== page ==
Female Identity and Gender Expectations in Mi’gmaq communities


Exploring different aspects of gender for today’s girls and women ;
See how female stereotypes impact women and girls’ daily lives.
Female Identity and Gender Expectations in Mi’gmaq communities

Brief description of the issue

Indigenous women and girls are facing serious inequalities, both because of being First Nations and because of their gender. As early as in elementary school, girls are directed towards traditionally female roles by children’s books, stories and the media, show a lower level of self-confidence, speak up in front of the class less frequently than boys and have had fewer opportunities than boys to develop the skills needed to perform certain activities. All of these inequalities are deeply rooted in gender stereotypes associated with girls. Girls who embrace gender stereotypes the most also tend to drop out of school more than girls who go against them more. In order to foster school retention, concrete activities aiming at deconstructing gender stereotypes can be very helpful and spark interesting discussion with your group.

The Teaching Tolerance website has put together a variety of classroom resources in many social justice domains and on multiple topics. The mission of this organization is “to help teachers and schools educate children and youth to be active participants in a diverse democracy” by providing them free resources. The four-lesson unit Female Identity and Gender Expectations explores “different aspects of gender for today’s girls and women. Each lesson identifies barriers that limit girls’ and women’s opportunities and asks students to explore how those barriers can be dismantled.” The unit has been adapted for the needs of this project, but you can find the original activity here.

This unit on female identity, gender expectations and gender stereotypes unfolds in three lessons described below. Each lesson plan can be downloaded in the “Documents” section below.

Lesson 1, The Importance of Female Voices, examines the gender discrepancy among Wikipedia contributors. Students create their own class wiki in order to discover why, despite Wikipedia’s policy of openness, girls and women comprise only around 15-20% percent of Wikipedia contributors and why so many articles about notable Indigenous women are still missing.

Lesson 2, Girls, STEM and the leaking pipeline presents excerpts from a recent Girl Guides Canada study looking at the underrepresentation of women and girls in STEM fields, specifically looking at differences between white and racialized women.

Lesson 3, Gender and Jobs: Women in the Workforce helps students identify the industries in which women work, their rate of pay and how that pay compares to men’s pay using data from the Department of Labor of the United States as well as an infographic from Statistics Canada. Students question whether stereotypical ideas about women contribute to women’s work choices and why women still earn less than men in virtually every industry.


Lesson 1 - The Importance of Female Voices
File size: 201 KB (application/pdf)
Lesson 2 - Girls, STEM and the leaking pipeline
File size: 83 KB (application/pdf)
Womens Earnings and Employment
File size: 52 KB (application/pdf)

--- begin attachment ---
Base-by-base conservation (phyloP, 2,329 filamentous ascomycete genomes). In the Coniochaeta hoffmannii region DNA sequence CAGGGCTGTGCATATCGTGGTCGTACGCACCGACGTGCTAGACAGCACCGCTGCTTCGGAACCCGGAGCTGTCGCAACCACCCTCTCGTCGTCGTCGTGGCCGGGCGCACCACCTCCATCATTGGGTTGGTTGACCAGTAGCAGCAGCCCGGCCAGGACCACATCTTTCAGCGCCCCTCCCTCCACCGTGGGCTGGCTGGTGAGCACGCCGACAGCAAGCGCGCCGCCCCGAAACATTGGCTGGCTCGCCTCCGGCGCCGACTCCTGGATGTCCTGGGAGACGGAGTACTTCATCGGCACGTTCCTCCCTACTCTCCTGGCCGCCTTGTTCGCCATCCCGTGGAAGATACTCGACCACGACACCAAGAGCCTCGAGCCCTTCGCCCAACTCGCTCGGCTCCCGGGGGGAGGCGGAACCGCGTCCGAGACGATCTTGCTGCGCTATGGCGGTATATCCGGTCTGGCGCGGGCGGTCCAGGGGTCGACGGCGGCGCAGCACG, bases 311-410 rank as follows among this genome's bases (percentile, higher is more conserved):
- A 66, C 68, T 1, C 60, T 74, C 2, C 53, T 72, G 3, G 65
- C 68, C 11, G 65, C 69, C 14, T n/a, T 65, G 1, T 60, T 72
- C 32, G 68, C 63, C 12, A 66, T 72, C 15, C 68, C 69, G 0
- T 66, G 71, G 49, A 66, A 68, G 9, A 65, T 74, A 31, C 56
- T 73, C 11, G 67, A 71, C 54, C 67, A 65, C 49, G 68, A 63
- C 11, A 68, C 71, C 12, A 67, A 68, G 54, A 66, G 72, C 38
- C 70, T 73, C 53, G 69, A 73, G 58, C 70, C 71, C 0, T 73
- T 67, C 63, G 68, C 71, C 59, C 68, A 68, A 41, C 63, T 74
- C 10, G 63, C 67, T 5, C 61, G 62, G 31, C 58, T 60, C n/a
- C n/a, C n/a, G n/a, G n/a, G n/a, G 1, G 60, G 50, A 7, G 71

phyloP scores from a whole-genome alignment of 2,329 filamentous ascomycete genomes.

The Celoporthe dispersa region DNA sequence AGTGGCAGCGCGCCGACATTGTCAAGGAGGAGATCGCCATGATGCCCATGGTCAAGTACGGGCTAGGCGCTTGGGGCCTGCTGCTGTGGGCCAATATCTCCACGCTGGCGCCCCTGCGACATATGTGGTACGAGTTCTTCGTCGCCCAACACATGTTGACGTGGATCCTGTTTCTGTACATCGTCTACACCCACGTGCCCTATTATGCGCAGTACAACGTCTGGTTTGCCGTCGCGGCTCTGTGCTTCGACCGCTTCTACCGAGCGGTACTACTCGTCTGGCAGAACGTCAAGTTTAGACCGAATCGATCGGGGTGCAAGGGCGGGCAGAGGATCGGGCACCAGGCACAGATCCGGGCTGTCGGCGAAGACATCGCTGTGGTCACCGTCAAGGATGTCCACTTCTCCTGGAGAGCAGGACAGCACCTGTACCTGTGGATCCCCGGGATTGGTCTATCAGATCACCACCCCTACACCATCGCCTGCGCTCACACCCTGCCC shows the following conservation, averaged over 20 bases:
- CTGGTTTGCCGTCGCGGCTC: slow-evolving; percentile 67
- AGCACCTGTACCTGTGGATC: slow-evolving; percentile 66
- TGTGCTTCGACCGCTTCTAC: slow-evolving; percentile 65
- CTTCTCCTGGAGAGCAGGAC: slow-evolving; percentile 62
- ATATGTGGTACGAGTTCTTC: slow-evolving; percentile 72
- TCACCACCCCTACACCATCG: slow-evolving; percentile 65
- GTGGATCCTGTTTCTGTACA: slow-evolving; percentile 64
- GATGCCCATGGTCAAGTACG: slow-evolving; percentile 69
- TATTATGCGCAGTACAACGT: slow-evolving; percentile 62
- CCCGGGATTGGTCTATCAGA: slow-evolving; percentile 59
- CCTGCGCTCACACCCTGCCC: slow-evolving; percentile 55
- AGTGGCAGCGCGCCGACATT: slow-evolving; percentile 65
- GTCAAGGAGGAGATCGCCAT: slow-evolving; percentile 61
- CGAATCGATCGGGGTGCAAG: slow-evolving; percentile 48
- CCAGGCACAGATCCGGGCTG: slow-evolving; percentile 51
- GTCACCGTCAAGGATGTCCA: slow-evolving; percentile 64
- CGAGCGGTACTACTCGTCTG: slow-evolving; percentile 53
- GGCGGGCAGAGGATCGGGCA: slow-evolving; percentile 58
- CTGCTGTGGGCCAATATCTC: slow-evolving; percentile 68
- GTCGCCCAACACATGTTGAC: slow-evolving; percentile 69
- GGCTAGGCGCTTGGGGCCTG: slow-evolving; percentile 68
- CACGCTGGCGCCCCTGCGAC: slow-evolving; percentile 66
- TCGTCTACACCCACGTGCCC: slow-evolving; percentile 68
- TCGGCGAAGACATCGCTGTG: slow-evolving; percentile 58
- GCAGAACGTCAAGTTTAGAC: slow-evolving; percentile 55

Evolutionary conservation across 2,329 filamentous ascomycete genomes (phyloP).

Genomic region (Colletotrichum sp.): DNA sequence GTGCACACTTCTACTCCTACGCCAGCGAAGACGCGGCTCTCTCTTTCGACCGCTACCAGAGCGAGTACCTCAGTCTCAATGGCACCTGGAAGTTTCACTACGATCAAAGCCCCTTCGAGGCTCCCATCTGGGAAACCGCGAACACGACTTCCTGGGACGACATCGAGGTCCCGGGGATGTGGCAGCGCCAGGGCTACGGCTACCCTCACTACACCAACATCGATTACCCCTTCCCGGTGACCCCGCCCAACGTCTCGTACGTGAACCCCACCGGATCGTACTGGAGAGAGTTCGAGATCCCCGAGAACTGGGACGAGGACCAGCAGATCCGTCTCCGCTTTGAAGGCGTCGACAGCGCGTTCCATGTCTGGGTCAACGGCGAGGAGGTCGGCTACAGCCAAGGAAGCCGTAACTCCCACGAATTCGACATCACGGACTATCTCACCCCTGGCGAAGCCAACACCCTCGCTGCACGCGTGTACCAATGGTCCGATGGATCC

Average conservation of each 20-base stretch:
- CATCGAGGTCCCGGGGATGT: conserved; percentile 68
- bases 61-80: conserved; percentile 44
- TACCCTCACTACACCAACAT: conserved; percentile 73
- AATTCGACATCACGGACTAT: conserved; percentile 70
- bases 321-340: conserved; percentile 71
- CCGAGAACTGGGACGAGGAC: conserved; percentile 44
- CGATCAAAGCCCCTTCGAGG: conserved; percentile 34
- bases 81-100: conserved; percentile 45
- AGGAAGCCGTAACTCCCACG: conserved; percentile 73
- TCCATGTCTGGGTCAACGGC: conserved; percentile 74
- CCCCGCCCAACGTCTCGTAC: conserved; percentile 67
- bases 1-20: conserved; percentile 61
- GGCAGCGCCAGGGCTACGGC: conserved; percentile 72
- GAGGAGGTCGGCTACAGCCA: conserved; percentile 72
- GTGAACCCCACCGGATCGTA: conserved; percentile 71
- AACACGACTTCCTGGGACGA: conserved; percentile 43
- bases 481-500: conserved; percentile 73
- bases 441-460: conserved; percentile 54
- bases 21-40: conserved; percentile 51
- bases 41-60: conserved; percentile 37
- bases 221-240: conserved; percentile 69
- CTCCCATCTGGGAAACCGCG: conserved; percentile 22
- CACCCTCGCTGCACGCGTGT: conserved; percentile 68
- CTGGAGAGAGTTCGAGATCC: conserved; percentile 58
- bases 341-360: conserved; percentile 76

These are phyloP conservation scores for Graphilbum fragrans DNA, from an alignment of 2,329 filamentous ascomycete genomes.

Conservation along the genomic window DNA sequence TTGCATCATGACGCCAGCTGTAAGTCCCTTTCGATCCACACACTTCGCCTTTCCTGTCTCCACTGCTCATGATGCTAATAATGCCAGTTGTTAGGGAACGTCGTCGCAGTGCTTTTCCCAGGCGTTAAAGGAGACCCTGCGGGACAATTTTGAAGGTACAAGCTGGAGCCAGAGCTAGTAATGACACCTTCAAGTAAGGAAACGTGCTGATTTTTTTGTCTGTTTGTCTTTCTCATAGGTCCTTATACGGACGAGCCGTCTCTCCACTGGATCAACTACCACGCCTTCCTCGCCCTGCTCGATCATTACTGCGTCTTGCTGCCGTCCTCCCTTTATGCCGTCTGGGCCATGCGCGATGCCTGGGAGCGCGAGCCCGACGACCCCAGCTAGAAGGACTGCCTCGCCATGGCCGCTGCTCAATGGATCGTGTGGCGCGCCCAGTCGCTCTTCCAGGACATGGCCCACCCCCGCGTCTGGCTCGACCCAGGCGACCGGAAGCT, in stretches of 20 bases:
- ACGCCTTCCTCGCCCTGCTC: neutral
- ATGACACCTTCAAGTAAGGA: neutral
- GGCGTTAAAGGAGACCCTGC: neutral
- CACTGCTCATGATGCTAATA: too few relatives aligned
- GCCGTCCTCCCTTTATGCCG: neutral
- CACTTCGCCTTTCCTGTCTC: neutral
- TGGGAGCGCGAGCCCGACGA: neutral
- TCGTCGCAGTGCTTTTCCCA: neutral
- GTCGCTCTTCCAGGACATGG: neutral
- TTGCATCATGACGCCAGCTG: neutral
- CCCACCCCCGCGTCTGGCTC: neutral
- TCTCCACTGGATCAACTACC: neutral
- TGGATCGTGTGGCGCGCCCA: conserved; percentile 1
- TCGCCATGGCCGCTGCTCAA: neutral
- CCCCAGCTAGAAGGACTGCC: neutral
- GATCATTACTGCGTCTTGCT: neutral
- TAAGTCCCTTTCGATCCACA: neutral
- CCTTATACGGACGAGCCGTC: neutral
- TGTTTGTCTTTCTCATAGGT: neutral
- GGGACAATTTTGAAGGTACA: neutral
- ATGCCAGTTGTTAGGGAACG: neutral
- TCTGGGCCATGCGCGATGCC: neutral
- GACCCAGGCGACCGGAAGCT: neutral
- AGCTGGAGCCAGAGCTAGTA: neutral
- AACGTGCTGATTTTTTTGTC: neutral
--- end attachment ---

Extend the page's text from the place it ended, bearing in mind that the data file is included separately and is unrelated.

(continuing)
The Gender Wage Gap in 2018
File size: 252 KB (application/pdf)


Balch, O. (2019, November 28). Making the edit: why we need more women in Wikipedia. The Guardian. https://www.theguardian.com/careers/2019/nov/28/making-the-edit-why-we-need-more-women-in-wikipedia

Canadian Women’s Foundation. (2018). Fact sheet: The Gender Gap in Canada. https://www.canadianwomen.org/wp-content/uploads/2018/08/Gender-Wage-Gap-Fact-Sheet_AUGUST-2018_FINAL1.pdf

Cohen, N. (2011, January 30). Define Gender Gap? Look Up Wikipedia’s Contributor List. The New York Times. https://www.nytimes.com/2011/01/31/business/media/31link.html?_r=1

Girl Guides Canada. (2020). Keeping Doors Open: Girls, STEM & Their Future Careers. https://www.girlguides.ca/WEB/Documents/GGC/Girl_Research/Keeping_Doors_Open/Keeping_Doors_Open_Full_Report.pdf

Maher, K. (2018, October 18). Wikipedia is a mirror of the world’s gender biases. Wikimedia Foundation. https://wikimediafoundation.org/news/2018/10/18/wikipedia-mirror-world-gender-biases/

Teaching Tolerance. (n.d.).  Gender and Jobs – Women in the Workforce. Retrieved from https://www.tolerance.org/classroom-resources/tolerance-lessons/gender-and-jobswomen-in-the-workforce

Teaching Tolerance. (n.d.). Girls’ Attitudes About STEM Careers: Similarities and Differences Among Race/Ethnic Groups. Retrieved from https://www.tolerance.org/classroom-resources/tolerance-lessons/girls-attitudes-about-stem-careers-similarities-and

Teaching Tolerance. (n.d.). The Importance of Female Voices. Retrieved from https://www.tolerance.org/classroom-resources/tolerance-lessons/the-importance-of-female-voices

Wikipedia:WikiProject Women in Red/Indigenous Women. (n.d.). In Wikipedia, retrieved on August 5th, 2020, from https://en.wikipedia.org/wiki/Wikipedia:WikiProject_Women_in_Red/Indigenous_Women

Whose Knowledge? (n.d.). Public Online Knowledge, Whose Knowledge? https://whoseknowledge.org/issues/public-online-knowledge/

Zara, C. (2013, August 19). Wikipedia’s Gender Gap Persists: Why Don’t More Women Contribute To The Online Encyclopedia? International Business Times. https://www.ibtimes.com/wikipedias-gender-gap-persists-why-dont-more-women-contribute-online-encyclopedia-1390565